epiR (version 2.0.19)

epi.tests: Sensitivity, specificity and predictive value of a diagnostic test

Description

Computes true and apparent prevalence, sensitivity, specificity, positive and negative predictive values, and positive and negative likelihood ratios from count data provided in a 2 by 2 table.

Usage

epi.tests(dat, conf.level = 0.95)

# S3 method for epi.tests print(x, ...)

# S3 method for epi.tests summary(object, ...)

Arguments

dat

an object of class table containing the individual cell frequencies (see below).

conf.level

magnitude of the returned confidence interval. Must be a single number between 0 and 1.

x, object

an object of class epi.tests.

Ignored.

Value

An object of class epi.tests containing the following:

aprev

apparent prevalence.

tprev

true prevalence.

se

test sensitivity.

sp

test specificity.

diag.acc

diagnostic accuracy.

diag.or

diagnostic odds ratio.

nnd

number needed to diagnose.

youden

Youden's index.

ppv

positive predictive value.

npv

negative predictive value.

plr

likelihood ratio of a positive test.

nlr

likelihood ratio of a negative test.

pro

the proportion of subjects with the outcome ruled out.

pri

the proportion of subjects with the outcome ruled in.

pfp

of all the subjects that are truly outcome negative, the proportion that are incorrectly classified as positive (the proportion of false positives).

pfn

of all the subjects that are truly outcome positive, the proportion that are incorrectly classified as negative (the proportion of false negative).

Details

Exact binomial confidence limits are calculated for test sensitivity, specificity, and positive and negative predictive value (see Collett 1999 for details).

Confidence intervals for positive and negative likelihood ratios are based on formulae provided by Simel et al. (1991).

Diagnostic accuracy is defined as the proportion of all tests that give a correct result. Diagnostic odds ratio is defined as how much more likely will the test make a correct diagnosis than an incorrect diagnosis in patients with the disease (Scott et al. 2008). The number needed to diagnose is defined as the number of paitents that need to be tested to give one correct positive test. Youden's index is the difference between the true positive rate and the false positive rate. Youden's index ranges from -1 to +1 with values closer to 1 if both sensitivity and specificity are high (i.e. close to 1).

References

Altman DG, Machin D, Bryant TN, and Gardner MJ (2000). Statistics with Confidence, second edition. British Medical Journal, London, pp. 28 - 29.

Bangdiwala SI, Haedo AS, Natal ML (2008). The agreement chart as an alternative to the receiver-operating characteristic curve for diagnostic tests. Journal of Clinical Epidemiology 61: 866 - 874.

Collett D (1999). Modelling Binary Data. Chapman & Hall/CRC, Boca Raton Florida, pp. 24.

Scott IA, Greenburg PB, Poole PJ (2008). Cautionary tales in the clinical interpretation of studies of diagnostic tests. Internal Medicine Journal 38: 120 - 129.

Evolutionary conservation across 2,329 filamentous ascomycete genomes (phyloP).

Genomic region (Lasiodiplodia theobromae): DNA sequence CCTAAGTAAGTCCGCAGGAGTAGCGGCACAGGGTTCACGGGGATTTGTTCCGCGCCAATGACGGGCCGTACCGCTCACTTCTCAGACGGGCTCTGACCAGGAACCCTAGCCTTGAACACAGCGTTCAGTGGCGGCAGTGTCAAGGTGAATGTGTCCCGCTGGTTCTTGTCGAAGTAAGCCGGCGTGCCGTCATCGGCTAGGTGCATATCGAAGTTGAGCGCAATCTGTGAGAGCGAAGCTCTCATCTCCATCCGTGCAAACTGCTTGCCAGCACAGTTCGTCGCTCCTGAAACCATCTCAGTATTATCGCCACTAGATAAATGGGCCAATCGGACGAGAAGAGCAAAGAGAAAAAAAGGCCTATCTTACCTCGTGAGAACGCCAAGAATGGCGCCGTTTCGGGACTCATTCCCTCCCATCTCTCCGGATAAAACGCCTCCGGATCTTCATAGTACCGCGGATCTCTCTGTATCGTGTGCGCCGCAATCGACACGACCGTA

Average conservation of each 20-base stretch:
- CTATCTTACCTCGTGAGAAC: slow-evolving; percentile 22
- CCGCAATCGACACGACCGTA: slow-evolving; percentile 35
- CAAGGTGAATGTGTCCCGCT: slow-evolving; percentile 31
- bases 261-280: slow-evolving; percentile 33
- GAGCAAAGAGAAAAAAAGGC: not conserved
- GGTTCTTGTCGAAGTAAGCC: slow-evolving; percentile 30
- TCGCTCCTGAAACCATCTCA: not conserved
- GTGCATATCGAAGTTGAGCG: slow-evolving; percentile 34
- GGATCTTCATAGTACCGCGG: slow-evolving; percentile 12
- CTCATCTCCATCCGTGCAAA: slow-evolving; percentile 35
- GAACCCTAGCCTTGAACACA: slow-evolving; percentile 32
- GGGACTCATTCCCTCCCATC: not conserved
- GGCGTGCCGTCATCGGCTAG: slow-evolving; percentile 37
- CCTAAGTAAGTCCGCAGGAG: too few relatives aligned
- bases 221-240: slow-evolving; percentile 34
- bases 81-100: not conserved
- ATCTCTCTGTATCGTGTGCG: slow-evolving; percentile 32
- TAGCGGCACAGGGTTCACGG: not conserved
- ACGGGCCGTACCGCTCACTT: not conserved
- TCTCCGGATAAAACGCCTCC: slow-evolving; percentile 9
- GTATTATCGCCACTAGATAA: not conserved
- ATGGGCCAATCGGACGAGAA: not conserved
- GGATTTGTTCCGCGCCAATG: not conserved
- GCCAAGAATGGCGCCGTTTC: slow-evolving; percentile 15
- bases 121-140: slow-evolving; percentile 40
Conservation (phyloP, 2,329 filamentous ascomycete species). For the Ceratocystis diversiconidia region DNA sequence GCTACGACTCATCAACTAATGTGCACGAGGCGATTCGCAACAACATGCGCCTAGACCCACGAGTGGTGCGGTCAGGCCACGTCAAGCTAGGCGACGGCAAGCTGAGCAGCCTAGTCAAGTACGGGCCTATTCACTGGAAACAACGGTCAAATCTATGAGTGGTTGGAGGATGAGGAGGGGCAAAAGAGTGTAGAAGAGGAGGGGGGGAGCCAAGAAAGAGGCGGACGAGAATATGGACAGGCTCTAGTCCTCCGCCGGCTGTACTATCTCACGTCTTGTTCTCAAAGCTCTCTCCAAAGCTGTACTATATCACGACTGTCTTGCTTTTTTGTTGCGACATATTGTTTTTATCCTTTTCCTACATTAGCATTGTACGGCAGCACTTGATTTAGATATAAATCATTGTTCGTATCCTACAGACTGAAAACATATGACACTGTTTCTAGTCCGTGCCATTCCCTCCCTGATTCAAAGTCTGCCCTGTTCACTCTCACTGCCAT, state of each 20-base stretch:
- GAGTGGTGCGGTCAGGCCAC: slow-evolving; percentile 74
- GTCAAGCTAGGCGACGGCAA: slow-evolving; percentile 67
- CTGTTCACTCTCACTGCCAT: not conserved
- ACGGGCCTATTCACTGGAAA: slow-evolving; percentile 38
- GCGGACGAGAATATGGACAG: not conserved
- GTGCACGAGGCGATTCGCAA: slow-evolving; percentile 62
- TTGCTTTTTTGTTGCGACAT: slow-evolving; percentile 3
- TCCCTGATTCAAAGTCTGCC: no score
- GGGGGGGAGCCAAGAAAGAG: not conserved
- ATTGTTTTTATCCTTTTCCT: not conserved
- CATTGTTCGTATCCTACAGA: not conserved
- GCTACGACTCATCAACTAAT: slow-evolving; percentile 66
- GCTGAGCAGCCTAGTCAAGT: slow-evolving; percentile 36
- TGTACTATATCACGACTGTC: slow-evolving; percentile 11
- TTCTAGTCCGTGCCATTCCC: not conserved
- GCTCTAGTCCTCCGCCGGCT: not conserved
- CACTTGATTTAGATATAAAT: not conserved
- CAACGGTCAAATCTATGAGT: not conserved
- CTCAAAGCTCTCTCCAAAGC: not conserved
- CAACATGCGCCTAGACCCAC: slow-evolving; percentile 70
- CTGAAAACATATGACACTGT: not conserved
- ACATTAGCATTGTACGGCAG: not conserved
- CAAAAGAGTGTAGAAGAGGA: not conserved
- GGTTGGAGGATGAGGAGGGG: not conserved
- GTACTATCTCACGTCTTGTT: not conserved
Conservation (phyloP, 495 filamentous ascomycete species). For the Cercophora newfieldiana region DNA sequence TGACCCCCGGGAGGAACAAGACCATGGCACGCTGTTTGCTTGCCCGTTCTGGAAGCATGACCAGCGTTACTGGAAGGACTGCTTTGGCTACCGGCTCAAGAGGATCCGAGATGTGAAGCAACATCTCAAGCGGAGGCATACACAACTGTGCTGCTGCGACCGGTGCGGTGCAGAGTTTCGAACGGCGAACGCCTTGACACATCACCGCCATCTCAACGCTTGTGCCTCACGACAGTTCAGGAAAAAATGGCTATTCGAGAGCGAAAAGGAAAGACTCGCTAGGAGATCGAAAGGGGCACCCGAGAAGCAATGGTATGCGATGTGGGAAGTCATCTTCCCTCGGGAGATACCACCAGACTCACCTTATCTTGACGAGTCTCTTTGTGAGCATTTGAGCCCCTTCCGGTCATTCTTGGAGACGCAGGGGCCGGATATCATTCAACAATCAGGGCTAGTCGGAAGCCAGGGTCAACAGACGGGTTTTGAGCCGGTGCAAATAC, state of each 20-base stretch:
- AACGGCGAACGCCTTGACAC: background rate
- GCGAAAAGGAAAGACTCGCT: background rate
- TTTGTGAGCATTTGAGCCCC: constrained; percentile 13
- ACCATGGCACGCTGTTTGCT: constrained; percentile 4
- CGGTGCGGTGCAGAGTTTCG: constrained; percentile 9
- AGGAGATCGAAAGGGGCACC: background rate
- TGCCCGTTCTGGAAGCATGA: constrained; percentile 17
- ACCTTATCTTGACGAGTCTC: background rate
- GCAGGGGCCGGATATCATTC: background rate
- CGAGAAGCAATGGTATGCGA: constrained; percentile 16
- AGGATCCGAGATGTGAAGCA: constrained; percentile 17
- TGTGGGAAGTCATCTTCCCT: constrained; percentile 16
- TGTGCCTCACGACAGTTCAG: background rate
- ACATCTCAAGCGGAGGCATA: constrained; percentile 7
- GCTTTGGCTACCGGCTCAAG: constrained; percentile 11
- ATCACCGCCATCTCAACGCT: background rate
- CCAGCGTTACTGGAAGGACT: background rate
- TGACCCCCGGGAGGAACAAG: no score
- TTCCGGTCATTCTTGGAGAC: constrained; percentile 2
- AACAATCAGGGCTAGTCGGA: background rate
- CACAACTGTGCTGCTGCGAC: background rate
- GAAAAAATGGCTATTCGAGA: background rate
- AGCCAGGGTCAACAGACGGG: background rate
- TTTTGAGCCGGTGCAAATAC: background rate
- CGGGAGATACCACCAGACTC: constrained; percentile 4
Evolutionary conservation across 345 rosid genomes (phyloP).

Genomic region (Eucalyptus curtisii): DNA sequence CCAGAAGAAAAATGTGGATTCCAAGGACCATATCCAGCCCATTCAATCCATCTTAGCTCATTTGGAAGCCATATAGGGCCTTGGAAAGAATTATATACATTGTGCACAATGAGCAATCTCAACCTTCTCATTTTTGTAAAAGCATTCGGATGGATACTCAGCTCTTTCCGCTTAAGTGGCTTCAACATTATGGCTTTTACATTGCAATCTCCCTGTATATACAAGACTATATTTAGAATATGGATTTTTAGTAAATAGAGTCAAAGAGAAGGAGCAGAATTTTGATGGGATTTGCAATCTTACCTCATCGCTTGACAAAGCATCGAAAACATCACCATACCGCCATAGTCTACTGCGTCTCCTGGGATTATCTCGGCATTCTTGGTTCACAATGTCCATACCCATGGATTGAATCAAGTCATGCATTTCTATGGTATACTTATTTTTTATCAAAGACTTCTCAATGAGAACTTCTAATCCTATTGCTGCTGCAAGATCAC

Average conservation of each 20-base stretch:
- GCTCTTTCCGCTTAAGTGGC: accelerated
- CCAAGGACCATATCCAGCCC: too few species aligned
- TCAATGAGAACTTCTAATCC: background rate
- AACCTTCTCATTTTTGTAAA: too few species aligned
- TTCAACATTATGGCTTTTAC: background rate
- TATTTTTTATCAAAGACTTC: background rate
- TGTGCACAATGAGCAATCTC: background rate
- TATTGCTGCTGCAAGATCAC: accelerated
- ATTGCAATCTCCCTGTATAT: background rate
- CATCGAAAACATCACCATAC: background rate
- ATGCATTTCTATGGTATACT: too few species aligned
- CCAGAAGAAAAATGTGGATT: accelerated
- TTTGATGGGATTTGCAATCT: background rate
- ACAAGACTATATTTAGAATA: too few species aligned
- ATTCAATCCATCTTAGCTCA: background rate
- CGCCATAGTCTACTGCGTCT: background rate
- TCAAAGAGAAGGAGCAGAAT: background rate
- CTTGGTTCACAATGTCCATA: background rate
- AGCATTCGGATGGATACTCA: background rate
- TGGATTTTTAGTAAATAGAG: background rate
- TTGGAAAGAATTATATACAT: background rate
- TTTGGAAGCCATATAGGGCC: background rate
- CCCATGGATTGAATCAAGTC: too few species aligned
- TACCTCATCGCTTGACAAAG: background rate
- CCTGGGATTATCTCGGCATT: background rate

Simel D, Samsa G, Matchar D (1991). Likelihood ratios with confidence: Sample size estimation for diagnostic test studies. Journal of Clinical Epidemiology 44: 763 - 770.

Greg Snow (2008) Need help in calculating confidence intervals for sensitivity, specificity, PPV & NPV. R-sig-Epi Digest 23(1): 3 March 2008.

Examples

# NOT RUN {
## EXAMPLE 1:
## From Scott et al. 2008, Table 1. A new diagnostic test was trialled
## on 1586 patients. Of 744 patients that were disease positive, 670 were
## test positive. Of 842 patients that were disease negative, 640 were
## test negative. What is the likeliood ratio of a positive test?
## What is the number needed to diagnose?

dat <- as.table(matrix(c(670,202,74,640), nrow = 2, byrow = TRUE))
colnames(dat) <- c("Dis+","Dis-")
rownames(dat) <- c("Test+","Test-")
rval <- epi.tests(dat, conf.level = 0.95)
print(rval); summary(rval)

## Test sensitivity is 0.90 (95% CI 0.88 -- 0.92). Test specificity is
## 0.76 (95% CI 0.73 -- 0.79). The likelihood ratio of a positive test
## is 3.75 (95% CI 3.32 to 4.24). The number needed to diagnose is
## 1.51 (95% CI 1.41 to 1.65). Around 15 persons need to be tested
## to return 10 positive tests.

## EXAMPLE 2:
## A biomarker assay has been developed to identify patients that are at
## high risk of experiencing myocardial infarction. The assay varies on
## a continuous scale, from 0 to 1. Researchers believe that a biomarker
## assay result of greater than or equal to 0.60 renders a patient test
## positive, that is, at elevated risk of experiencing a heart attack
## over the next 12 months.

## Generate data consistent with the information provided above. Assume the
## prevalence of high risk subjects in your population is 0.35:
set.seed(1234)
dat <- data.frame(out = rbinom(n = 200, size = 1, prob = 0.35),
bm = runif(n = 200, min = 0, max = 1))

## Classify study subjects as either test positive or test negative
## according to their biomarker test result:
dat\$test <- ifelse(dat\$bm >= 0.6, 1, 0)

## Generate a two-by-two table:
tab <- table(dat\$test, dat\$out)[2:1,2:1]
rval <- epi.tests(tab, conf.level = 0.95)

# What proportion of subjects are ruled out as being at high risk of
## myocardial infarction?
rval\$elements\$pro
# Answer: 0.61 (95% CI 0.54 to 0.68).

# What proportion of subjects are ruled in as being at high risk of
## myocardial infarction?
rval\$elements\$pri
# Answer: 0.38 (95% CI 0.32 to 0.45).

# What is the proportion of false positive results?
rval\$elements\$pfp
# Answer: 0.37 (95% CI 0.29 to 0.45).

# What is the proportion of false negative results?
rval\$elements\$pfn
# Answer: 0.58 (95% CI 0.44 to 0.70).

# }